How bad?

Well, "yewww!" would be the best adjective, so to say:
[root@debs ~]# systemd-analyze
Startup finished in 2.526s (kernel) + 10.188s (initrd) + 2min 43.299s (userspace) = 2min 56.015s
Damn... Which spawn of devil is screwing up my userspace-startup!
[root@debs ~]# systemd-analyze blame
     1min 1.856s sm-client.service
     1min 1.271s sendmail.service
         15.865s firewalld.service
         13.805s plymouth-quit-wait.service
         11.665s rsyslog.service
          9.543s accounts-daemon.service
          9.293s dnf-makecache.service
          7.995s systemd-cryptsetup@luks<trimmed-volume-guid>.service
          7.024s NetworkManager.service
          6.392s httpd.service
          4.696s rtkit-daemon.service
          4.671s avahi-daemon.service
          4.670s systemd-logind.service
          4.417s gdm.service
          2.839s NetworkManager-wait-online.service
          2.617s polkit.service
          2.573s systemd-cryptsetup@luks<trimmed-volume-guid>.service
          2.361s chronyd.service
          2.003s wpa_supplicant.service
          1.885s systemd-udev-settle.service
          1.353s plymouth-start.service
          1.064s systemd-readahead-replay.service
          1.021s jexec.service
          0.XXXs [trimmed]
John "F" Kennedy!

For me the immediate reaction is: "Why do I even have sendmail... must be the BugZilla test-setup" — but the particulars may vary person-to-person system-to-system.

Update 1: As Sankarshan points out, sendmail has _been_ the default MTA for quite a while — not an after-setup.

What now?

Go through the list before & figure out which nutjobs you wanna kill with fire, which ones simply don't make sense to have around anymore — and remove them.
[root@debs ~]# yum remove xxx yyy zzz
Won't chew the food for you here... if you can't figure out the package-names to remove, you should try different ways to optimize the system (how about a fresh-install, eh! :P).

There are some stuff which you may need, but don't need during startup (NetworkManager, iSCSI, RAID). So removing them isn't a good idea - but you can safely disable them:
[root@debs ~]# systemctl disable xxx yyy zzz
I'm going with systemctl disable instead of systemctl mask because, it's more revertible, in case things go wrong. For brave souls, go ahead with whichever you see fit.

Each time you optimize some certain parts - reboot & repeat.

Not only it gives you the idea how the optimization is going, in case things go wrong, you have less troubleshooting to perform to pinpoint which caused it exactly.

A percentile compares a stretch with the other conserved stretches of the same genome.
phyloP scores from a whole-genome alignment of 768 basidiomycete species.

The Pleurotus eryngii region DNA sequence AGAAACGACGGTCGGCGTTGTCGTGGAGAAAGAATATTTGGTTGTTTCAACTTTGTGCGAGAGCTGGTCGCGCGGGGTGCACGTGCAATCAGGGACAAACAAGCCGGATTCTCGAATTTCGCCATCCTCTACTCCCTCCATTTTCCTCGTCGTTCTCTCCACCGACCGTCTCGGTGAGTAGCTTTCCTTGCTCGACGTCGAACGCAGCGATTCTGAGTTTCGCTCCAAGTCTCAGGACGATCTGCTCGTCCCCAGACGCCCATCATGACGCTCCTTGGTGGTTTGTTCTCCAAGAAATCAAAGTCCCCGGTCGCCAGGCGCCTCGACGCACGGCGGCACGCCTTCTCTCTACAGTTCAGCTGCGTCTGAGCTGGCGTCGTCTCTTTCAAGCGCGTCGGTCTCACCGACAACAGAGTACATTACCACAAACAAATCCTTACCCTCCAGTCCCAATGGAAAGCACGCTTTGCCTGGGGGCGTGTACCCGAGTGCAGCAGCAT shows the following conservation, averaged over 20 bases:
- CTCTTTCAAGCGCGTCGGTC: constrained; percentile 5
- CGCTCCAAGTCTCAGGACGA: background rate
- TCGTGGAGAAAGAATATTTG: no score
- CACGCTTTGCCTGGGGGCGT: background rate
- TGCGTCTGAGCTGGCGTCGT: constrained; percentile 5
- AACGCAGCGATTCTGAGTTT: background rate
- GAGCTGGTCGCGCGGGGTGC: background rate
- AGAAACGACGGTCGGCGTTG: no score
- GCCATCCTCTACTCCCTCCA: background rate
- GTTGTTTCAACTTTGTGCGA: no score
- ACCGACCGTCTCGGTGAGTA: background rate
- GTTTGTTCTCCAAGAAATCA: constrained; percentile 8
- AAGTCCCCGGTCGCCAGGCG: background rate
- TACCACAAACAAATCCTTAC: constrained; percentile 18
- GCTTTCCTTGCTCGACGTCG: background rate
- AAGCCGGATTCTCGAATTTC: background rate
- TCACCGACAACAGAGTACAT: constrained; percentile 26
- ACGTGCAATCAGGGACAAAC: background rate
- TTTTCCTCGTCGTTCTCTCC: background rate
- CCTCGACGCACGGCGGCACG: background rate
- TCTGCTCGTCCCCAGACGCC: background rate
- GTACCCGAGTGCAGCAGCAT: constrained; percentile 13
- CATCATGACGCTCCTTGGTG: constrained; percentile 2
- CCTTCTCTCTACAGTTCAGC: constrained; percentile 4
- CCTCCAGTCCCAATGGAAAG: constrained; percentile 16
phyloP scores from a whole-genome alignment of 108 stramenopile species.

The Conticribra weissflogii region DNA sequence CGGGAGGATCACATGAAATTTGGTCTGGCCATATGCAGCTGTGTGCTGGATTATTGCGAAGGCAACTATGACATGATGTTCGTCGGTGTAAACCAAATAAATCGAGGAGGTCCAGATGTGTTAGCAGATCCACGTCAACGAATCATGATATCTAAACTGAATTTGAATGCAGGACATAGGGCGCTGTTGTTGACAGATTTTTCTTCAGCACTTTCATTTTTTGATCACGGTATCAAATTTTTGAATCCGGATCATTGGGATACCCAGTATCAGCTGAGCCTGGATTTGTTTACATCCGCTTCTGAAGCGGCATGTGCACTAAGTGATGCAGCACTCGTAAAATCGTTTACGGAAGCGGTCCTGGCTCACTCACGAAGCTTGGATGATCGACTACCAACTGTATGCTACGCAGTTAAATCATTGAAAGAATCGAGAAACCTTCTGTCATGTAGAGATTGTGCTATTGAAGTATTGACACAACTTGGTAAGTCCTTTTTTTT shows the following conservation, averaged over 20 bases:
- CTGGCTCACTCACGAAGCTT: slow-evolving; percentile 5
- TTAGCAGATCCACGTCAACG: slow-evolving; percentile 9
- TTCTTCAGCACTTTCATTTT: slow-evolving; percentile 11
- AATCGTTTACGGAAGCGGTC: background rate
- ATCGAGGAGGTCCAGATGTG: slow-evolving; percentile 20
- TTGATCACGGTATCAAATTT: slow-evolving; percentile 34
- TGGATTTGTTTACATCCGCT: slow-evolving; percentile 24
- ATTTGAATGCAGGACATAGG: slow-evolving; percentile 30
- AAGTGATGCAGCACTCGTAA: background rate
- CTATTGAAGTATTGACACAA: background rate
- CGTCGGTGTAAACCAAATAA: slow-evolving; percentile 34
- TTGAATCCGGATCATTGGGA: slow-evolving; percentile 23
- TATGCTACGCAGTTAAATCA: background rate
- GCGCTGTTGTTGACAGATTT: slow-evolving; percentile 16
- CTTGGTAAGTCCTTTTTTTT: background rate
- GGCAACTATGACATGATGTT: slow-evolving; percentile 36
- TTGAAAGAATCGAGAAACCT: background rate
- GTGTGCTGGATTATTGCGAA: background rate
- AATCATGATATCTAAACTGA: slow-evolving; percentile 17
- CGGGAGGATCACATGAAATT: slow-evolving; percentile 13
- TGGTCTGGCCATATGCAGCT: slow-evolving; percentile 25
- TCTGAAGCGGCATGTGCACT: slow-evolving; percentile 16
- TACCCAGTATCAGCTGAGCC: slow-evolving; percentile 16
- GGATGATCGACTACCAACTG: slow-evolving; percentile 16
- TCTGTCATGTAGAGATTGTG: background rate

Close Enough!

Once you feel comfortable with the startup speed &  systemd-analyze blame output, then it's time to wrap up.
[root@debs ~]# yum autoremove
This will uninstall the packages which were installed as dependency of other packages, but that main package has been removed (generally, rendering these useless)... completely safe to remove.

Also, the startup depends on the HDD performance. It's better not to use LVM partitioning (at least on the startup disk). Also, make sure to check for file-system errors, bad-sectors & volume usage-percentage. Reclaim some HDD space if required (start with cleaning /var/log/*). Anyway, out of the scope of this post.

I've got my system down to 40sec for a complete startup (of which 50% is decrypting LUKS filesystem — can't do shit about it) — that works for me!

Extra mile...

If you're still not happy, you can go on ahead further optimizing these parts:
  • Remove the leftover scripts from Live Media
  • Disable/remove Plymouth (i.e. GUI Bootscreen)
  • Disable avahi, bluetooth et al. services at startup
  • Disable Firewall, SELinux etc. (bet you know what you're doing)
  • Find the failing processes/services with systemctl --failed and fix 'em
  • ...and the list goes on! (What all did I miss?)

Statutory warning

Always have a fail-proof/alternate kernel to boot to (especially if you're going to mingle with dracut/initramfs-rebuilds). Have a Live USB ready, in case you need to fix /boot (btw, keep a backup of /boot), or need to chroot the installation in case it doesn't boot up.

If your installation doesn't have too much customization, then considering a fresh install is a really good idea (n00b tip: having /home on a different mount point makes it much easy to format the system, even with different distro but still have the user configurations retained).